Do you think that the above quote could be applied to both sides of this debate? It seems like the latest and typical narrative of racial relations in churches today is that white TODAY are RESPONSIBLE for undoing the injustice in the past by means of checking in their “white privilege” at the door. There seems to be a tremendous failure on behalf of the next gen black youth as to why such concept is both naive and unfeasible in concept of modern culture that chosen the route of individuality to resolve various problems that were cause by prejudicial approach to group identity.
And that’s what that “groupthink” ideology is ignoring. There are no “white people”, just like there are no “black people”. This categorization is an arbitrary concept which could be done to any number of attributes that people share. Yes, there are people with white skin, but that’s not what defines a person enough to ascribe “white people” as a group identity. Yes, there are people with black skin, but that’s not what defines a person in order to ascribe some “black people” as a group.
Amplifying these identities isn’t how you get to convince me that we are not that different after all, and that’s the paradox of this discussion. No one is forcing people into cultural cycles that exist today. These are cycles perpetuated by IDENTIFYING WITH THAT CULTURE. I rejected my culture, and that’s why I’m in US today. I don’t like the fact that people in my original cultural context are alcohol-dependent for cultivating relationship contexts. I don’t like the fact the moral relativism is the de-facto cultural “rule of law”, and I don’t really like the obsession with dubious “glorious past” in order to give some justification for dilapidated present. I rejected my culture, because I can see the problems.
So, yes. It’s very true that “white man” is responsible for the “black cultural context” of today. The cyclical poverty and fatherless. Lack of education that perpetuates that poverty and fatherless. The violence and the crime that results in the culture of anger and competitive necessity to “be important” and “be respected”. I get all of that.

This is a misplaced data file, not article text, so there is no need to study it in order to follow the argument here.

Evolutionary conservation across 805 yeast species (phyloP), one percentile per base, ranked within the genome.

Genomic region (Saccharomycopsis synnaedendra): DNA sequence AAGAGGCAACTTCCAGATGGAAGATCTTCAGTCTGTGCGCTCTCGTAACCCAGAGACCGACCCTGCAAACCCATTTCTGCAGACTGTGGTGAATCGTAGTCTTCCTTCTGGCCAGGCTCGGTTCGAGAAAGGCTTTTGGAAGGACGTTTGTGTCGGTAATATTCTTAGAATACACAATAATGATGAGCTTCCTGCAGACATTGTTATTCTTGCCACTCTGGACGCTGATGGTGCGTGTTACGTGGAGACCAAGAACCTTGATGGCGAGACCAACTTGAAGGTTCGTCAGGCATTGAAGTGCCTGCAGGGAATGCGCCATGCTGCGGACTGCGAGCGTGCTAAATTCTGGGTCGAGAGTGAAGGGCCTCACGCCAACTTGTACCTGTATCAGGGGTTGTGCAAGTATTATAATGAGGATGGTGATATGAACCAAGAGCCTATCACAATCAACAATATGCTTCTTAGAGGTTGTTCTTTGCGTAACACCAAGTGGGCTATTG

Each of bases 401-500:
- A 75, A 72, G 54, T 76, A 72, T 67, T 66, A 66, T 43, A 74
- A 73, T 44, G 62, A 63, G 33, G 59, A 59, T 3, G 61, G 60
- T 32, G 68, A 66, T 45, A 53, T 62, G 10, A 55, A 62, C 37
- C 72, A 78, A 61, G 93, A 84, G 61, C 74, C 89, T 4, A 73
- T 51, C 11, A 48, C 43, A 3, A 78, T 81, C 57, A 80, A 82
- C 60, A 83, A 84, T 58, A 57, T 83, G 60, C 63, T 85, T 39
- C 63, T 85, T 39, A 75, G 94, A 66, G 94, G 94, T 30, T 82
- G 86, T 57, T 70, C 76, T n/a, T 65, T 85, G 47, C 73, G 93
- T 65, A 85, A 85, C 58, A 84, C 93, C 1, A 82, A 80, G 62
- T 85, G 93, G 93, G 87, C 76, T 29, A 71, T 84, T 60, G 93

I grew up poor, and I had to make my way out using sports which is brutally competitive and violent in some context. I left USSR alone at the age of 15 and grew up in NW Miami. When I was leaving my father said that I have to think of myself as “of lower status than blacks in US”, and I didn’t understand what he meant until I’ve experienced that. I wasn’t allowed to work legally. I couldn’t get a student loan. I had to get “under the table” work here and there at the rates far below the market value, and I had to claw myself to the top destroying my body for entertainment of other… so I EARNED MY PRIVILEGE I have today.
So, naturally, for any person lecturing me about my “white privilege” or those of my children I ask if they would be willing to go through the hell I’ve been to in order to land where I am. I’m not sure I’d do that again. And at the same time there are plenty of white Ukrainians today who would switch places with “poor black people” in the US in a heartbeat. You can’t truly contextualize poverty unless you’ve seen the world.
So you don’t get to cast a group identity on individual context, because that’s how we get to racism in the first place, and that’s where the greatest disconnect in this conversation takes place. I get desperation. I get hopeless states and limiting circumstances imposed by the societal structure. I get the need to band together and appeal for restructuring the society to have a more equal access to opportunities.
BUT. You can’t do that successfully by casting all people into some “privileged class” by merely judging their present state of position in society. It’s like walking up to Mohamed Ali and claiming that his achievements have nothing to do with his path in life and only because of his “black athletic privilege”.
You can’t carry a productive conversation that lacks these nuances because you automatically lose and alienate people like myself… even though I want to support the plight of poor and marginalized people of color. But it’s very difficult to do so when ideological presets of the modern “civil rights” demand one to reject one’s personal achievements and chalk these up to some “undeserved privilege”.
I’ve already heard that narrative somewhere, and that’s the very reason I left Ukraine, which still clings to this Marxist ideological past in many societal contexts, and that’s the very reason why it is in perpetual hole of poverty that it is today. People keep blaming everyone else for keeping them in poverty, while most of their time is occupied with activities that do nothing to improve their state, and perhaps making it worse.
That’s one of the biggest problems with Marxist “solution”. It equivocates inequality and success with immorality. And the moment you swallow that ideology, you are shackling that culture to the perpetual state of dilapidated mediocrity, because it’s a culture of “crabs in the bucket”, pulling each other down in order to feel some “unity and equality”. And I lived in the poverty context to see what such mentality does to people.